East Africa: Kenya Bans Onland LGP Imports from Tanzania

Posted on :Saturday , 29th April 2017

Most of liquefied petroleum gas (LPG) consumers in the country are likely to be purchasing half-filled cylinders due to illegal gas refilling by dishonest traders.

The government regulatory authorities and some dealers have confirmed to the Daily News that the problem was rampant in some areas in the country and that they are doing everything in their capacity to resolve it. As a result, such acts have since prompted the government of Kenya to ban the importation of gas from Tanzania through land routes.
On Monday, Kenya's Ministry of Energy banned imports of cooking gas through the common border - on land only, for now. Kenyan Petroleum Principal Secretary Andrew Kamau said traders will not be allowed to import gas via land borders to Kenya.
The move, according to Mr Kamau, is meant to eliminate illegal cooking gas filling plants which have popped up in various parts of Kenya, posing safety and security risks. Speaking to the 'Daily News,' one of gas dealers in the country who also supplies gas to neighbouring Kenya, said some dishonest traders had established illegal gas refilling stations along highways, too.
Energy and Water Utilities Regulatory Authority (EWURA) Director General, Felix Ngamlagosi, told the Daily News that his office is aware of the problem and that it is dealing with it accordingly. He admitted that some dishonest traders were illegally refilling gas cylinders.
According to Mr Ngalamgosi, the practice poses safety and security risks and that it is against the Petroleum Act, 2015, which forbids gas filling without the approval of EWURA and other regulatory bodies. He said EWURA had been conducting inspections in various areas within the country from time to time to ensure there's no illegal refilling or any practices contravening the law of the land.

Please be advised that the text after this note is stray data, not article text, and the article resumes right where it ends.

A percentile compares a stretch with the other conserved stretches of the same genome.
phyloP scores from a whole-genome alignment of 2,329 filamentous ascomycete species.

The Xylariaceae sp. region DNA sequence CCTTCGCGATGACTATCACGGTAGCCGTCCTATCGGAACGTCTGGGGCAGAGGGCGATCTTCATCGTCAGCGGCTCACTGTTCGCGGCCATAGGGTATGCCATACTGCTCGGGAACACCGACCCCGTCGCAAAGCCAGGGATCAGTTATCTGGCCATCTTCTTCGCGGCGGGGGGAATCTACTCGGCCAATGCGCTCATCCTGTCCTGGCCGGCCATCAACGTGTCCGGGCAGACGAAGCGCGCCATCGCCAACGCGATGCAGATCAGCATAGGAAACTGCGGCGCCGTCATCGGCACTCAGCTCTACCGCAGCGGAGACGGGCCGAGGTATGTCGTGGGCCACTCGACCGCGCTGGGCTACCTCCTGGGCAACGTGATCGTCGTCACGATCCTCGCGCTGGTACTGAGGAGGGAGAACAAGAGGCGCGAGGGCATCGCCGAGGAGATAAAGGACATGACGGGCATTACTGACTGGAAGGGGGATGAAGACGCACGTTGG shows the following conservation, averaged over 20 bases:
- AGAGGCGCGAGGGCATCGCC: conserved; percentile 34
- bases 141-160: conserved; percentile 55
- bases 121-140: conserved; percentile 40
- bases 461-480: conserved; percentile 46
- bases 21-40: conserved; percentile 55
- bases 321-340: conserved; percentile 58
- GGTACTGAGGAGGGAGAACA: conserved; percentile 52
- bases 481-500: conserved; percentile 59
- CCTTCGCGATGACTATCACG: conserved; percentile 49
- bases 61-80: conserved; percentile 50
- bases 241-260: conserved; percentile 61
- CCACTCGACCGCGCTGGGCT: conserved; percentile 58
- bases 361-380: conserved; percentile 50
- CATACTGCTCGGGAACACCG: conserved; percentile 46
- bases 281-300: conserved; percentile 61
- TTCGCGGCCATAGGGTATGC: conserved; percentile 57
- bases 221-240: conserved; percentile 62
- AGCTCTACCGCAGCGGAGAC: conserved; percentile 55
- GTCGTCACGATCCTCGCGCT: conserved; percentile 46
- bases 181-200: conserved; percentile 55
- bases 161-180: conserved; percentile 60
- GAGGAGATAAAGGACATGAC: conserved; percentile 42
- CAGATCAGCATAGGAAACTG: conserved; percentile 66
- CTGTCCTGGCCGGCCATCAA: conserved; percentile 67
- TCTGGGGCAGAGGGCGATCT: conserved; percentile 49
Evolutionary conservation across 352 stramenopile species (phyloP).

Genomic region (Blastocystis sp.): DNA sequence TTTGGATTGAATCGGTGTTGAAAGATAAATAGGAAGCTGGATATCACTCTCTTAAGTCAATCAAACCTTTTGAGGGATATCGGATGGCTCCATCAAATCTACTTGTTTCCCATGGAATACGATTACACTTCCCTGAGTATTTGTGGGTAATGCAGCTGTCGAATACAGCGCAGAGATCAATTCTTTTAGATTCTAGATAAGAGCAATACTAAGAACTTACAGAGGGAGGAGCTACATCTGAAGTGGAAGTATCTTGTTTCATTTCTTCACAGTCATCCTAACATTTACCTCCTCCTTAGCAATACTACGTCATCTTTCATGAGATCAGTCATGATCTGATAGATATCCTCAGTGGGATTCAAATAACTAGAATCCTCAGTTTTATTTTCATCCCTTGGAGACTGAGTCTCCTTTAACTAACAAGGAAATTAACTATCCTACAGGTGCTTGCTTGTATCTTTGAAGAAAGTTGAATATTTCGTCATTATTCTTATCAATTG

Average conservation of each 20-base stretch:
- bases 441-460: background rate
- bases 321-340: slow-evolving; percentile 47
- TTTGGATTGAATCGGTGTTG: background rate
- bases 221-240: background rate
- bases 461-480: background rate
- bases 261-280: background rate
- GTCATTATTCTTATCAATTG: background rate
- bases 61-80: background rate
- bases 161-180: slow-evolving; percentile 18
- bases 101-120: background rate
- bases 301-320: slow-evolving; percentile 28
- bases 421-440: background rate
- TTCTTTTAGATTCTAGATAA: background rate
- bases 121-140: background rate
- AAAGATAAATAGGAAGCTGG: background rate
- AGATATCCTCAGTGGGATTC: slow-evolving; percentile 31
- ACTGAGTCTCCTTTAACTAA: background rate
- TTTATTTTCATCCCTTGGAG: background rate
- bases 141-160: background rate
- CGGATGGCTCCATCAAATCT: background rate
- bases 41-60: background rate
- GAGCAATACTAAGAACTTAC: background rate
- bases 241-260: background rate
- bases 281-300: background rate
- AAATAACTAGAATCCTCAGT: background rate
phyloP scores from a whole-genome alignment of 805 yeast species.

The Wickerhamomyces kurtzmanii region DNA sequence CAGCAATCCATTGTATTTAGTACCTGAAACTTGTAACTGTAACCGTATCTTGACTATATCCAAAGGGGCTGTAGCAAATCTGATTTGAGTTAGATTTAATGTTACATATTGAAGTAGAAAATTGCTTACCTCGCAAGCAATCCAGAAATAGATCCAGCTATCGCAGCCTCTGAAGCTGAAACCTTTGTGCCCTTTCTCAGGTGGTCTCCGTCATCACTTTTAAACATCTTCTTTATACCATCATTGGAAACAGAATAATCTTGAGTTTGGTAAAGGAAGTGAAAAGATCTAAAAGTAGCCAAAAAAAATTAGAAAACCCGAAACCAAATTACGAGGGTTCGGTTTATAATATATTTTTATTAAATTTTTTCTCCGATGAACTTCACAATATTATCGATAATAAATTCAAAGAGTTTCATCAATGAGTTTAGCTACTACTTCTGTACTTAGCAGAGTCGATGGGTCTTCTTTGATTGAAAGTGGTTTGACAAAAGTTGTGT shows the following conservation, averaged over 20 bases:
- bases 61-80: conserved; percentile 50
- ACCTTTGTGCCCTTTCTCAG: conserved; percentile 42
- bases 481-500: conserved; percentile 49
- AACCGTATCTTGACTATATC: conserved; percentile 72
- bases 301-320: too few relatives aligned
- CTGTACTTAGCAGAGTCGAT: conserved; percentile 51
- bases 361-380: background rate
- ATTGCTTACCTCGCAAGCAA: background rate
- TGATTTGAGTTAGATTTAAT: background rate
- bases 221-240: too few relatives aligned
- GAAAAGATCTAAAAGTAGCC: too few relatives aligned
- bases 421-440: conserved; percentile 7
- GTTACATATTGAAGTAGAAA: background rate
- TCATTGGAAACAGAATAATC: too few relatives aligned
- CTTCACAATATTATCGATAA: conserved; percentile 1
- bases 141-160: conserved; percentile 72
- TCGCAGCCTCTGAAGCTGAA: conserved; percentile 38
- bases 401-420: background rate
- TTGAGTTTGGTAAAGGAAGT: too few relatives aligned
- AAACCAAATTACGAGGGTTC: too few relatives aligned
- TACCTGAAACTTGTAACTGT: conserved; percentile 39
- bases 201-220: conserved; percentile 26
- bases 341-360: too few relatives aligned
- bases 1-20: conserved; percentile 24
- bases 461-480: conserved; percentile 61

The EWURA boss said illegal gas 'dealers' take the cylinders, fill them and return them into the market, adding that his office had since identified what it calls a "big filling station in Dar es Salaam." "We are doing everything in our power to curb the situation, but we will only succeed if 'wananchi' support us in this war," he said.
Mr Ngalamgosi asked the public to report anything related to the illegal gas refilling or any kind of criminality that involve gas business to Ewura or police so that immediate measures could be taken to curb the situation.
"I would like to call upon the public to support EWURA get to the bottom of this problem, illegal gas refilling is very dangerous ... it can cause fires or any other hazards because the exercise takes place in unauthorised areas and without following safety measures," he said.
He added that illegal refilling means disaster, especially so when the filling station running this dangerous business sits in the middle of residential areas. He asked the public to report any movements that involve trucks that carry gas cylinders for offloading in such stations. He said such illegal business denies the government millions of shillings in revenue.
Oryx gas Tanzania Marketing Manager, Mr Mohamed Mohamed said the banning of gas exportation to Kenya by Kenyan authority will in one way or another affect businesses. He said, however, that the Kenyan government measure must serve as a waking call to Tanzania authorities to find a lasting solution to illegal gas refilling in the country. He said some traders have been illegally refilling cylinders to make more profit.
He said the Kenyan government has decided to take action for interests of its people. "LPG is highly flammable and just a small leak or contact with a spark can cause an explosion, it's very dangerous for the people and thus Kenyan government is trying to save its people from problems," he said.
He added: "To make their business look legitimate, the gas is repackaged into branded cylinders to leverage off trusted brands before finding its way into the market through the backdoor." He said the recent incident in which Ewura discovered an illegal filling station in Dar es Salaam, they found various cylinders with brands including oryx gas.
"So these people are killing our business, they use our brand to sell half-filled cylinders, this is unfair and unacceptable, therefore, we are asking the government to push more and make sure this bad practice is completely bunged," said Mr Mohamed.


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